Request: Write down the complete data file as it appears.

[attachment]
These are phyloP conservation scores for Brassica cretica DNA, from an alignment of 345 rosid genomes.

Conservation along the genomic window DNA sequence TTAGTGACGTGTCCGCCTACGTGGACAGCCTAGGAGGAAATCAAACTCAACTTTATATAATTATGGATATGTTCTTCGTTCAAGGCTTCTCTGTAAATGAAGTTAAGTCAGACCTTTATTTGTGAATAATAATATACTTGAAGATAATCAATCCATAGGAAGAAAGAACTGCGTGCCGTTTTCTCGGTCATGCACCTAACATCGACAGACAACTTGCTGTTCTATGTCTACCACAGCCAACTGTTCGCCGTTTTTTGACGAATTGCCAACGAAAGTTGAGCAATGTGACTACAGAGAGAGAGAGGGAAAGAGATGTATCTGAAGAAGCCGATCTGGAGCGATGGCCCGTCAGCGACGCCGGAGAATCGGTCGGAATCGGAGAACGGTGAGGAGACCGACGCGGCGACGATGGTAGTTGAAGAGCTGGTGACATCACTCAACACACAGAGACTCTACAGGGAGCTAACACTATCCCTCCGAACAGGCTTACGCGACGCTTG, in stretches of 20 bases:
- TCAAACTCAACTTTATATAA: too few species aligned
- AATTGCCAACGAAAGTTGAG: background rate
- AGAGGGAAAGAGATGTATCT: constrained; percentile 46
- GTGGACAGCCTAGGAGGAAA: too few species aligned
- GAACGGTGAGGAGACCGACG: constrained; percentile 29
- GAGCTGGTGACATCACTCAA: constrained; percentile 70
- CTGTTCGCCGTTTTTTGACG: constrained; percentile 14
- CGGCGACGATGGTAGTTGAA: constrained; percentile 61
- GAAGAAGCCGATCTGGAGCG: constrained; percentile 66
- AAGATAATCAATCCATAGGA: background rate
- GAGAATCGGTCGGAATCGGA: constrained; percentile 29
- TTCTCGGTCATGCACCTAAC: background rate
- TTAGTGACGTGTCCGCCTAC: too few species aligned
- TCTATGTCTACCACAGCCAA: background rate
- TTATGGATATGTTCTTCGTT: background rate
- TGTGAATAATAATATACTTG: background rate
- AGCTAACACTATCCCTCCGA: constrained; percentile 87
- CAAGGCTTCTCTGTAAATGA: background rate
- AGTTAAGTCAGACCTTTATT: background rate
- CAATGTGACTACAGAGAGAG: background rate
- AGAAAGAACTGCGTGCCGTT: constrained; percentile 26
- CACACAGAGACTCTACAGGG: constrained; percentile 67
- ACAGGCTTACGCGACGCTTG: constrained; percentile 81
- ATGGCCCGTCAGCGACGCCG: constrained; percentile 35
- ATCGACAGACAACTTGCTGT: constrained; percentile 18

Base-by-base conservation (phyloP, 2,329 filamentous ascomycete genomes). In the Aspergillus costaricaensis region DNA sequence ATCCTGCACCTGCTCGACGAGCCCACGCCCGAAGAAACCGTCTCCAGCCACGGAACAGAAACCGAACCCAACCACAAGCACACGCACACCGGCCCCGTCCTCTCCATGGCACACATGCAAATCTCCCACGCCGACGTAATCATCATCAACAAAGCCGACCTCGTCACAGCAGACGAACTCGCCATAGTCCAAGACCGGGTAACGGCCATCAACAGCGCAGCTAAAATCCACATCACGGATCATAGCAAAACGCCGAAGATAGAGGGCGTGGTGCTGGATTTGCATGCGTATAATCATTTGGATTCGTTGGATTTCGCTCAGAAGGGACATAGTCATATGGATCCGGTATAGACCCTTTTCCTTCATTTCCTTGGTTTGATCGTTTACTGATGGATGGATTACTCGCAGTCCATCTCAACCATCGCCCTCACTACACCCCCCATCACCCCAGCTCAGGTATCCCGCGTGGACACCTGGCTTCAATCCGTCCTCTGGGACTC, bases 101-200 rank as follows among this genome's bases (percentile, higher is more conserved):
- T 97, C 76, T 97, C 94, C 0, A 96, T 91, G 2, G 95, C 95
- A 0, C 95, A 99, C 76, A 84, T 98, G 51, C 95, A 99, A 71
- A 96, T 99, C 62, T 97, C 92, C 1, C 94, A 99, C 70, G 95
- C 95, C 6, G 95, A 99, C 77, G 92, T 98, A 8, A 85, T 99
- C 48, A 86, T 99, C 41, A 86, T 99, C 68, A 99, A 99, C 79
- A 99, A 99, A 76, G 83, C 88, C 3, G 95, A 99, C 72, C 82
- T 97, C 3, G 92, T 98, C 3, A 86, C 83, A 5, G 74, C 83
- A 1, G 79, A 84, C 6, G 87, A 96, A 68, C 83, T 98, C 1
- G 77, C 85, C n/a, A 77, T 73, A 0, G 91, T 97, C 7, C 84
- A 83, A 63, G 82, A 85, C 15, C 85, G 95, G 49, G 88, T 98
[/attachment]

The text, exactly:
These are phyloP conservation scores for Brassica cretica DNA, from an alignment of 345 rosid genomes.

Conservation along the genomic window DNA sequence TTAGTGACGTGTCCGCCTACGTGGACAGCCTAGGAGGAAATCAAACTCAACTTTATATAATTATGGATATGTTCTTCGTTCAAGGCTTCTCTGTAAATGAAGTTAAGTCAGACCTTTATTTGTGAATAATAATATACTTGAAGATAATCAATCCATAGGAAGAAAGAACTGCGTGCCGTTTTCTCGGTCATGCACCTAACATCGACAGACAACTTGCTGTTCTATGTCTACCACAGCCAACTGTTCGCCGTTTTTTGACGAATTGCCAACGAAAGTTGAGCAATGTGACTACAGAGAGAGAGAGGGAAAGAGATGTATCTGAAGAAGCCGATCTGGAGCGATGGCCCGTCAGCGACGCCGGAGAATCGGTCGGAATCGGAGAACGGTGAGGAGACCGACGCGGCGACGATGGTAGTTGAAGAGCTGGTGACATCACTCAACACACAGAGACTCTACAGGGAGCTAACACTATCCCTCCGAACAGGCTTACGCGACGCTTG, in stretches of 20 bases:
- TCAAACTCAACTTTATATAA: too few species aligned
- AATTGCCAACGAAAGTTGAG: background rate
- AGAGGGAAAGAGATGTATCT: constrained; percentile 46
- GTGGACAGCCTAGGAGGAAA: too few species aligned
- GAACGGTGAGGAGACCGACG: constrained; percentile 29
- GAGCTGGTGACATCACTCAA: constrained; percentile 70
- CTGTTCGCCGTTTTTTGACG: constrained; percentile 14
- CGGCGACGATGGTAGTTGAA: constrained; percentile 61
- GAAGAAGCCGATCTGGAGCG: constrained; percentile 66
- AAGATAATCAATCCATAGGA: background rate
- GAGAATCGGTCGGAATCGGA: constrained; percentile 29
- TTCTCGGTCATGCACCTAAC: background rate
- TTAGTGACGTGTCCGCCTAC: too few species aligned
- TCTATGTCTACCACAGCCAA: background rate
- TTATGGATATGTTCTTCGTT: background rate
- TGTGAATAATAATATACTTG: background rate
- AGCTAACACTATCCCTCCGA: constrained; percentile 87
- CAAGGCTTCTCTGTAAATGA: background rate
- AGTTAAGTCAGACCTTTATT: background rate
- CAATGTGACTACAGAGAGAG: background rate
- AGAAAGAACTGCGTGCCGTT: constrained; percentile 26
- CACACAGAGACTCTACAGGG: constrained; percentile 67
- ACAGGCTTACGCGACGCTTG: constrained; percentile 81
- ATGGCCCGTCAGCGACGCCG: constrained; percentile 35
- ATCGACAGACAACTTGCTGT: constrained; percentile 18

Base-by-base conservation (phyloP, 2,329 filamentous ascomycete genomes). In the Aspergillus costaricaensis region DNA sequence ATCCTGCACCTGCTCGACGAGCCCACGCCCGAAGAAACCGTCTCCAGCCACGGAACAGAAACCGAACCCAACCACAAGCACACGCACACCGGCCCCGTCCTCTCCATGGCACACATGCAAATCTCCCACGCCGACGTAATCATCATCAACAAAGCCGACCTCGTCACAGCAGACGAACTCGCCATAGTCCAAGACCGGGTAACGGCCATCAACAGCGCAGCTAAAATCCACATCACGGATCATAGCAAAACGCCGAAGATAGAGGGCGTGGTGCTGGATTTGCATGCGTATAATCATTTGGATTCGTTGGATTTCGCTCAGAAGGGACATAGTCATATGGATCCGGTATAGACCCTTTTCCTTCATTTCCTTGGTTTGATCGTTTACTGATGGATGGATTACTCGCAGTCCATCTCAACCATCGCCCTCACTACACCCCCCATCACCCCAGCTCAGGTATCCCGCGTGGACACCTGGCTTCAATCCGTCCTCTGGGACTC, bases 101-200 rank as follows among this genome's bases (percentile, higher is more conserved):
- T 97, C 76, T 97, C 94, C 0, A 96, T 91, G 2, G 95, C 95
- A 0, C 95, A 99, C 76, A 84, T 98, G 51, C 95, A 99, A 71
- A 96, T 99, C 62, T 97, C 92, C 1, C 94, A 99, C 70, G 95
- C 95, C 6, G 95, A 99, C 77, G 92, T 98, A 8, A 85, T 99
- C 48, A 86, T 99, C 41, A 86, T 99, C 68, A 99, A 99, C 79
- A 99, A 99, A 76, G 83, C 88, C 3, G 95, A 99, C 72, C 82
- T 97, C 3, G 92, T 98, C 3, A 86, C 83, A 5, G 74, C 83
- A 1, G 79, A 84, C 6, G 87, A 96, A 68, C 83, T 98, C 1
- G 77, C 85, C n/a, A 77, T 73, A 0, G 91, T 97, C 7, C 84
- A 83, A 63, G 82, A 85, C 15, C 85, G 95, G 49, G 88, T 98